‘There is no household in the world that doesn’t have [contact with] Louis Vuitton’


It was the image that launched a social media sensation: football superstars Cristiano Ronaldo and Lionel Messi hunched over a chess game set atop Louis Vuitton’s signature luggage. 

That 2022 campaign image broke the record at the time for most likes on Instagram. Now the world’s biggest luxury house, with more than €20bn in annual sales, is looking to capitalise once again on one of the sporting world’s biggest duos in a new campaign featuring rival tennis virtuosos Rafael Nadal and Roger Federer. 

The pairing is a coup for Vuitton chief executive Pietro Beccari. It has been just over a year since he took on one of the luxury sector’s biggest jobs with a mandate to further grow the LVMH-owned brand — which had its origins as a 19th-century luggage-maker — by transforming it into a cultural juggernaut.

“There is no household in the world that doesn’t have [contact with] Louis Vuitton products,” Beccari tells the FT in a video interview from Paris. “There are not a lot of brands that can say they enter the lives of people like we do.”

Beccari is not just talking about sales of handbags and ready-to-wear fashion — though those more than doubled between 2018 and 2022, according to estimates from HSBC. Now, under the guidance of LVMH chief executive Bernard Arnault and Beccari’s leadership, Louis Vuitton is further pushing back luxury’s boundaries in a bid to reach an ever-wider audience.  

“We are in books, in writing, in editing. We are in music,” the 56-year-old Italian executive says. “We are very much in sports . . . so we are very much covering a spectrum of life that interests people. It is like a magnet for them to become attracted to the brand.”

Beccari’s popular approach to the luxury brand was epitomised by his appointment last year of musician and producer Pharrell Williams to design menswear. What Williams lacked in technical design knowledge he made up for in cultural cachet, transforming catwalk shows into entertainment events featuring elaborate stagings and musical guests such as Jay-Z. The appointment has divided the fashion world, however, with critics lamenting what they saw as the triumph of spectacle over craft at LVMH’s flagship brand.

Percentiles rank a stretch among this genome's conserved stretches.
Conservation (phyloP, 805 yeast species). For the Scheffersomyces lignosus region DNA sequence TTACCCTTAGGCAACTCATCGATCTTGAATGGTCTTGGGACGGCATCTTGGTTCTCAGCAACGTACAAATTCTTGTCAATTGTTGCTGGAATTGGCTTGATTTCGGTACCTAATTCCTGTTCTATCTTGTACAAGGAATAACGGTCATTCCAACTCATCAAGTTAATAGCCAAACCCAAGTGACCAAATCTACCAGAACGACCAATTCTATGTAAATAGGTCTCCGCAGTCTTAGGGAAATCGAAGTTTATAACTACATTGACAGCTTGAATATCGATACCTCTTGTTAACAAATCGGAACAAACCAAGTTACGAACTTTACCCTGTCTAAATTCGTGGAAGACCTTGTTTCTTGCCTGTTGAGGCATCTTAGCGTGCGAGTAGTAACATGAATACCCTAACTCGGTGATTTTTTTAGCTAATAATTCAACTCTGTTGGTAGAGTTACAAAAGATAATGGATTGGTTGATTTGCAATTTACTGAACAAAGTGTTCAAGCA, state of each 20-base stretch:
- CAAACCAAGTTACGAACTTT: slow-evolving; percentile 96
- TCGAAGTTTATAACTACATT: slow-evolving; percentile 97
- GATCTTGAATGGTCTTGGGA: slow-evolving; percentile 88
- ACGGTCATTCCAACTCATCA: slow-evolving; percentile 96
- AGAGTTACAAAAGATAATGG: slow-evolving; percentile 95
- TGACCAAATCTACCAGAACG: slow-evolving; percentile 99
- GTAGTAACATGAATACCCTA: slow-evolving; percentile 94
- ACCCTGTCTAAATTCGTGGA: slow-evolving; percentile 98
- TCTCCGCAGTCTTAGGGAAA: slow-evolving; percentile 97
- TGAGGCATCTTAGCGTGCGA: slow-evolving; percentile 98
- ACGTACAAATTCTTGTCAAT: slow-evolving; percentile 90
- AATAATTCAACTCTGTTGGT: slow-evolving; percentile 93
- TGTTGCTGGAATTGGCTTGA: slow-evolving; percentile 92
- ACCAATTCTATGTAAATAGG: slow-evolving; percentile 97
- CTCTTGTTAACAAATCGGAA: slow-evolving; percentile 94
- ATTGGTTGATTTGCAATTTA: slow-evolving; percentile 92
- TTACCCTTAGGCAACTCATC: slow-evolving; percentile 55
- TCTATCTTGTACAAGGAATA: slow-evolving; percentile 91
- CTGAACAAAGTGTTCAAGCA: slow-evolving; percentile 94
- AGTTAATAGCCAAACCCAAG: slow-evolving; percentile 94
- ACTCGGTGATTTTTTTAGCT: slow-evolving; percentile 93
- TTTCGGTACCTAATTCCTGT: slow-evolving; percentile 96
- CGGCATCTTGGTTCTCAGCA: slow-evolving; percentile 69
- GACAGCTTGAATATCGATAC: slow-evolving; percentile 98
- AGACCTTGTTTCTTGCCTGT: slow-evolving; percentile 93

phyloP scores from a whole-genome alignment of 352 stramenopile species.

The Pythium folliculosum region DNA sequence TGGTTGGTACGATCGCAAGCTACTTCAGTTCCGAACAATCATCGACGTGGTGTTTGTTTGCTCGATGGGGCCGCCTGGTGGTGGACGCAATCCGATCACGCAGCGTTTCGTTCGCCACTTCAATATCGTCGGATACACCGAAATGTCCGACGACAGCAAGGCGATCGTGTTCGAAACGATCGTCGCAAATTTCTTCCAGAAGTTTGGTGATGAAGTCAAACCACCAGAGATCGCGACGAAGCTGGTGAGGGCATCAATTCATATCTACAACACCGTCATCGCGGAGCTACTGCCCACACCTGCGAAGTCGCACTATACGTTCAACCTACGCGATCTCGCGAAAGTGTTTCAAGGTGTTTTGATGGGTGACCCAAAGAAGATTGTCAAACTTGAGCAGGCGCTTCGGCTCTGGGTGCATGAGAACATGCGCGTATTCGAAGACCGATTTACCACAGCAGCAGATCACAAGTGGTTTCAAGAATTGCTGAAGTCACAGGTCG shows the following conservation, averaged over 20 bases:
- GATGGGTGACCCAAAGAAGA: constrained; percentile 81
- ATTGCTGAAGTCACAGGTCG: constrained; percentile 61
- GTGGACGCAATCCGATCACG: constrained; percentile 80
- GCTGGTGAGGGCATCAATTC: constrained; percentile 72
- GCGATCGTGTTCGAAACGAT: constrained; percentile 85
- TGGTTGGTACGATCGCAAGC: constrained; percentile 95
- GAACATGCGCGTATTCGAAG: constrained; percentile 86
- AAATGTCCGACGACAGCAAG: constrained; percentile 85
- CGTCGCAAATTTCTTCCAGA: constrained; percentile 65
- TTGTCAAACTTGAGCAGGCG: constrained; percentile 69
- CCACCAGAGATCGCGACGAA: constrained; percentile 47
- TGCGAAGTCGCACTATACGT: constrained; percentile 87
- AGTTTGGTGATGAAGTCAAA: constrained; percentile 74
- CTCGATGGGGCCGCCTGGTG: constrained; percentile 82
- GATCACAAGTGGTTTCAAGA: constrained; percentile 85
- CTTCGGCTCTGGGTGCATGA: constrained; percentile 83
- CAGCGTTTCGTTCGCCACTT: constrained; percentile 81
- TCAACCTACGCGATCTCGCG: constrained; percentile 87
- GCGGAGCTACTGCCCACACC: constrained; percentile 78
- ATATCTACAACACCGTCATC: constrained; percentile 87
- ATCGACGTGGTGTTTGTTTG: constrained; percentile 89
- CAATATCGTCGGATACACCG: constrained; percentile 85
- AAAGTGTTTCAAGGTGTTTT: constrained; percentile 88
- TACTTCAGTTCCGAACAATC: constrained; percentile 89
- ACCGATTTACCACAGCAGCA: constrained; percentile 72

A man in a wide-brimmed white hat, shades and wide-flared jeans on a fashion catwalk
Pharrell Williams at Louis Vuitton’s autumn/winter 2024 menswear show in Paris © WireImage

For Beccari, however, weaving a deepening web of overlaps between popular culture, entertainment and brand identity is strategic and key to the megabrand’s future: “For every show Pharrell has done so far, we have always had new songs coming out” — the latest of which was produced for Miley Cyrus and played for the first time at Louis Vuitton’s latest autumn/winter 2024 menswear show. 

Within the same season, “Pharrell also launched the cowboy hat and now you’re seeing that in the US just about everywhere. Even Beyoncé has an album supporting cowboy culture [for which Pharrell has also written a few songs]”, says Beccari. “These are examples of our brand in luxury, not just in selling bags, but having an influence on culture.”

However, the increasing ubiquity of Louis Vuitton presents its own challenge as the brand attempts to balance accessibility against losing the veneer of exclusivity that is essential to commanding the prestige and price points of luxury. “We’ll see if I’m good at it or not in two to three years . . . but this is an eternal dilemma,” says Beccari.

One of his bets is on creating limited distribution of entry-level products, such as sunglasses and fragrance, in order to create scarcity. This has seen “incredible success”, he notes. “Normally a successful perfume would be in 80,000 or 90,000 stores. We limit it to around 400.” (Louis Vuitton’s store network is much larger than luxury peers such as Hermès and Chanel).

A classic black-and-white photo portrait of a man in a dark jacket and dark buttoned-up shirt
Louis Vuitton’s CEO Pietro Beccari © Nathaniel Goldberg